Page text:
Typical Sunday night insomnia. It’s not anxiety-driven this time, which is a relief… I’m simply thinking too much to go to sleep. Usually I take some melatonin, then lie in bed until it kicks in. Sometimes, nights like these will see me applying for jobs, or schools, or once, an international work visa (Australia, as you may recall). Tonight, though, I’m passing the time with some internet-related tasks from my to-do list, which’ll reduce the number of things I have to think about when lying in the dark.
I joined a group of friends for a long hike on Saturday, a strenuous adventure that was both invigorating and exhausting. We started on a trail that I’d visited several times in the past, but then followed it for another hour or so beyond the section I knew. All up and down, the path well-maintained but kinda intense, with amazing views high over the surrounding hills and inlet: It was just what I wanted, really. By the end of it, my throat was sore and the glands in my neck were swollen… Apparently, all that sweating was pushing some sickness out of my body. So I went home and crashed, sleeping in late this morning.
I’ve been hiking a little every week recently, finding that time in the woods or on rocky peaks or next to the ocean are the perfect antidote to school. Even gardening, which has also been a preoccupation lately, isn’t quite as appealing as a ramble down a trail. Springtime is when I rediscover all the reasons for which I live on the west coast.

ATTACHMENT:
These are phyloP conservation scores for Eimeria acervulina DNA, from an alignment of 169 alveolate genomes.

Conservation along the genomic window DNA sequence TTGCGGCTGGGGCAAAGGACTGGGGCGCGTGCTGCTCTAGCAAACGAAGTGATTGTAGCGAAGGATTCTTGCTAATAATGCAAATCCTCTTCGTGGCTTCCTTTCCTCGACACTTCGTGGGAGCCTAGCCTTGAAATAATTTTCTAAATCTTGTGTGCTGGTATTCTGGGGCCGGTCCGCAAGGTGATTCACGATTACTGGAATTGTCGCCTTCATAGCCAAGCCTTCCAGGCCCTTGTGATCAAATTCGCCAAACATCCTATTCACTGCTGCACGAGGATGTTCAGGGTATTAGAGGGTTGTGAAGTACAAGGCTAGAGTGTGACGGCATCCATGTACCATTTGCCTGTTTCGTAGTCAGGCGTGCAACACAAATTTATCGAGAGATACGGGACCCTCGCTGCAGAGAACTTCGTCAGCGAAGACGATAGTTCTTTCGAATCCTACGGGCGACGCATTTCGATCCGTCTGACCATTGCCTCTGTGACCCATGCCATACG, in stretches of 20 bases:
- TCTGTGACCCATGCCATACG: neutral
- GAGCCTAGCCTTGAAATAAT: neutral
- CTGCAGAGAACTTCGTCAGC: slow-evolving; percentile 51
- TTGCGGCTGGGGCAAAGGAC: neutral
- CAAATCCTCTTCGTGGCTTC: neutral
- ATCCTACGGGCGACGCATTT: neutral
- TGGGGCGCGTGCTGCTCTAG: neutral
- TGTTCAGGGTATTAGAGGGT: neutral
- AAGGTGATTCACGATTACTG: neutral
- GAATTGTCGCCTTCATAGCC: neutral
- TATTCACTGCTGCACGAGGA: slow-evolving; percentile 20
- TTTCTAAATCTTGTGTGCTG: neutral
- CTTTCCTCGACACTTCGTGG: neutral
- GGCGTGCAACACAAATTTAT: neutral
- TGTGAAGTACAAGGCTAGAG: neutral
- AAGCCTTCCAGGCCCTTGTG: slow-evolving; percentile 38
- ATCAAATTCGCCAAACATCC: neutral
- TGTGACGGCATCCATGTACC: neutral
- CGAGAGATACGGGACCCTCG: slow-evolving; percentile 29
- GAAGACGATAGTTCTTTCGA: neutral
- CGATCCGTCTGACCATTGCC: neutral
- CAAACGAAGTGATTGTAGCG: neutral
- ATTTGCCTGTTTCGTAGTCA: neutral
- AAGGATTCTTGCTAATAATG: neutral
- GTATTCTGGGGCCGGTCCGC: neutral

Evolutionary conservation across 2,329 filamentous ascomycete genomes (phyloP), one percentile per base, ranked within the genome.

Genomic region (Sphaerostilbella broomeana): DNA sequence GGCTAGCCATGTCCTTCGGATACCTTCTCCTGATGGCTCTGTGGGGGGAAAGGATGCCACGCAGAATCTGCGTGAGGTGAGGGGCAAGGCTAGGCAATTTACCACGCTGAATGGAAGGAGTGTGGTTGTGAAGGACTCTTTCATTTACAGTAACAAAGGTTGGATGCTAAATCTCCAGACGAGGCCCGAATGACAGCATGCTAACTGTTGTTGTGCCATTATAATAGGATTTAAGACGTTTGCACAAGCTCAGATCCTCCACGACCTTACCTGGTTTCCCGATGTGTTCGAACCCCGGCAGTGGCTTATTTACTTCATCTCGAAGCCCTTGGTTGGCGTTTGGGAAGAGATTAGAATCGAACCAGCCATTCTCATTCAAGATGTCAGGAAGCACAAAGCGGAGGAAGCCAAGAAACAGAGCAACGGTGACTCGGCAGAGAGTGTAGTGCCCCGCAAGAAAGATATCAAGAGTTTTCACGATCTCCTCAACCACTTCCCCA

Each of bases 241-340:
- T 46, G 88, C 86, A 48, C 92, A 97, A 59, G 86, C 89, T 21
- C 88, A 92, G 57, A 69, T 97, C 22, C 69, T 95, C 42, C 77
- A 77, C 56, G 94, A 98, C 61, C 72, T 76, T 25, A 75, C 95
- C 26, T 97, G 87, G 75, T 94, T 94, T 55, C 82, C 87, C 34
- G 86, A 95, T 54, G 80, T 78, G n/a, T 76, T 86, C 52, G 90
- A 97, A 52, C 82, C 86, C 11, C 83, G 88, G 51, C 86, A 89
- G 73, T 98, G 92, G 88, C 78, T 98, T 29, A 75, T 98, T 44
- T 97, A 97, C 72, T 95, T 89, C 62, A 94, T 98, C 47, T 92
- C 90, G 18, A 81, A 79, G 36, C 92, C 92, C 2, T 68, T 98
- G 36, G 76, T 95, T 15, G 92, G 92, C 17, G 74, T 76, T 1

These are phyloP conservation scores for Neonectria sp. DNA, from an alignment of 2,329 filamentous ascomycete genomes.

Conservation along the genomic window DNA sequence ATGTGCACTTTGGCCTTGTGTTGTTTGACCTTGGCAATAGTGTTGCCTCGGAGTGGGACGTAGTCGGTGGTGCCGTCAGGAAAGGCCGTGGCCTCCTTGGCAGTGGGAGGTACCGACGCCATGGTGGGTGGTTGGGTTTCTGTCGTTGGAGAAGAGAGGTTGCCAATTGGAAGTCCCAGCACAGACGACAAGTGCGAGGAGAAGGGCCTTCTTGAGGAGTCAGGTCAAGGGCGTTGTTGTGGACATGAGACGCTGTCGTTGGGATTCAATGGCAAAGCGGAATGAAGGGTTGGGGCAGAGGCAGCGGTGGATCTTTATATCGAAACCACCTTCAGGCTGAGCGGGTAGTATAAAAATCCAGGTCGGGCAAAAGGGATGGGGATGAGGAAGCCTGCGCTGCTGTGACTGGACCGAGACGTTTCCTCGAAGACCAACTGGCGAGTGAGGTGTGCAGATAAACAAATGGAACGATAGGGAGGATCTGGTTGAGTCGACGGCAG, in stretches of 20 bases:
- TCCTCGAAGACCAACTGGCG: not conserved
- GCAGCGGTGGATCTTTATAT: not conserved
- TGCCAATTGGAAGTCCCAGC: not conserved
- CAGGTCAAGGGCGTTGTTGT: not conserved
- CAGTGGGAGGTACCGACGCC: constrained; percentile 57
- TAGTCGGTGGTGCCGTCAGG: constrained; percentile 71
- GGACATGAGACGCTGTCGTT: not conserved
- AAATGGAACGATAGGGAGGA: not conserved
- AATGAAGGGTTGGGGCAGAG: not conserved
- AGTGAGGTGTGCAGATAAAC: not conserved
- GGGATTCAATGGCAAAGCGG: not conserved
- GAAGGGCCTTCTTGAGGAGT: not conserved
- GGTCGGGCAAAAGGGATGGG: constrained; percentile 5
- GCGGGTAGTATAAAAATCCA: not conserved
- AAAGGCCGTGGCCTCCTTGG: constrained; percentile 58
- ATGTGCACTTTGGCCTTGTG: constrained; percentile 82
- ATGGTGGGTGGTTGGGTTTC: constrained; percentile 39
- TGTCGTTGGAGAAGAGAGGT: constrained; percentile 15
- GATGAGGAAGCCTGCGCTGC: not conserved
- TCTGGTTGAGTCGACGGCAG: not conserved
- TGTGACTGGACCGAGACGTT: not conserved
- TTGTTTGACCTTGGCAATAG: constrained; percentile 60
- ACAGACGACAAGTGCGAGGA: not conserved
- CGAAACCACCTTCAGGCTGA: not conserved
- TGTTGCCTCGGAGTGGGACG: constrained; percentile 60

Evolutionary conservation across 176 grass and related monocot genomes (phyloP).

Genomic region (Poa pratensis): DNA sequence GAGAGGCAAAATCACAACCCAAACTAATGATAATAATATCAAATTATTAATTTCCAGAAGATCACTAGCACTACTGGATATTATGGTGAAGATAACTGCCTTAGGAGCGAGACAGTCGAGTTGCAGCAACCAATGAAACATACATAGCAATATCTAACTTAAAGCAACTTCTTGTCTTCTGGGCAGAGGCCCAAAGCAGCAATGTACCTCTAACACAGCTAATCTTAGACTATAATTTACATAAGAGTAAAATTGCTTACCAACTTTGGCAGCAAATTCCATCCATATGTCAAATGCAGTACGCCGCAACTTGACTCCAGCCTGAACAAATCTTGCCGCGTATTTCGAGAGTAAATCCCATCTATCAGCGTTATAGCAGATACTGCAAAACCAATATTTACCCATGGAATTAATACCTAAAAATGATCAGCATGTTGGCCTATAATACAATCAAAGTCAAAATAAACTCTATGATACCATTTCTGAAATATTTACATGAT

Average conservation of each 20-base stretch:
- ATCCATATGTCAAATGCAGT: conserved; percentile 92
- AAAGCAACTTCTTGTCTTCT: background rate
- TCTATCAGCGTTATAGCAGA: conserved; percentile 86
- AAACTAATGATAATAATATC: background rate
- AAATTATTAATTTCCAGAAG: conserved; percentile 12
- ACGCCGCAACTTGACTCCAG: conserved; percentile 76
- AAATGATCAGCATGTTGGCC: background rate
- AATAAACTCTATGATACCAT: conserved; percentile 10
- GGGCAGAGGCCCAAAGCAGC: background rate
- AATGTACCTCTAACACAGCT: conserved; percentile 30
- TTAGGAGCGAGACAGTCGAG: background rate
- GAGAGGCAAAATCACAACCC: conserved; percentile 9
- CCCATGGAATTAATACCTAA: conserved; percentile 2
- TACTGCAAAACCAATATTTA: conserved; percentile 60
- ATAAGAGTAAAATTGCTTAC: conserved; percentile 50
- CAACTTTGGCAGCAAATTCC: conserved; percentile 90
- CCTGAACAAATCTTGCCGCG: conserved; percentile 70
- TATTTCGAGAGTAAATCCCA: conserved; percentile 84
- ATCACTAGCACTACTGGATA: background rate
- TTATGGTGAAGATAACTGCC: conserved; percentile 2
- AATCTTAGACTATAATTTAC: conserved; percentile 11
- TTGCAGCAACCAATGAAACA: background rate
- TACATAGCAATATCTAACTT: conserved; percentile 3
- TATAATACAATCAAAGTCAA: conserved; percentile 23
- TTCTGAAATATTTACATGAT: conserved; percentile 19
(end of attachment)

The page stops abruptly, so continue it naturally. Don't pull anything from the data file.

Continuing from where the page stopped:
Did you ever read Laurie Lee’s As I Walked Out One Midsummer Morning? Our recent sunny spring weather has been reminding of it, and of how that book had an impact on my life. I was too young when I first picked it up, maybe ten years old or so, and even then I was taken by the romantic notion of walking to London, and to Spain. Later, rereading it as teenage punk, I was surprised to realize that it was my beloved anti-fascist International Brigades that Lee went on to fight for, in the Spanish Civil War. In a weird way, Lee was a traveller punk before traveller punks existed, busking on the streets and sleeping in vacant buildings… Though in his case, said buildings were collateral from World War I as opposed to modern industrial capitalism. At any rate, Lee made it seem right, to walk out the door and experience life. I like to think that’s how I ended up here.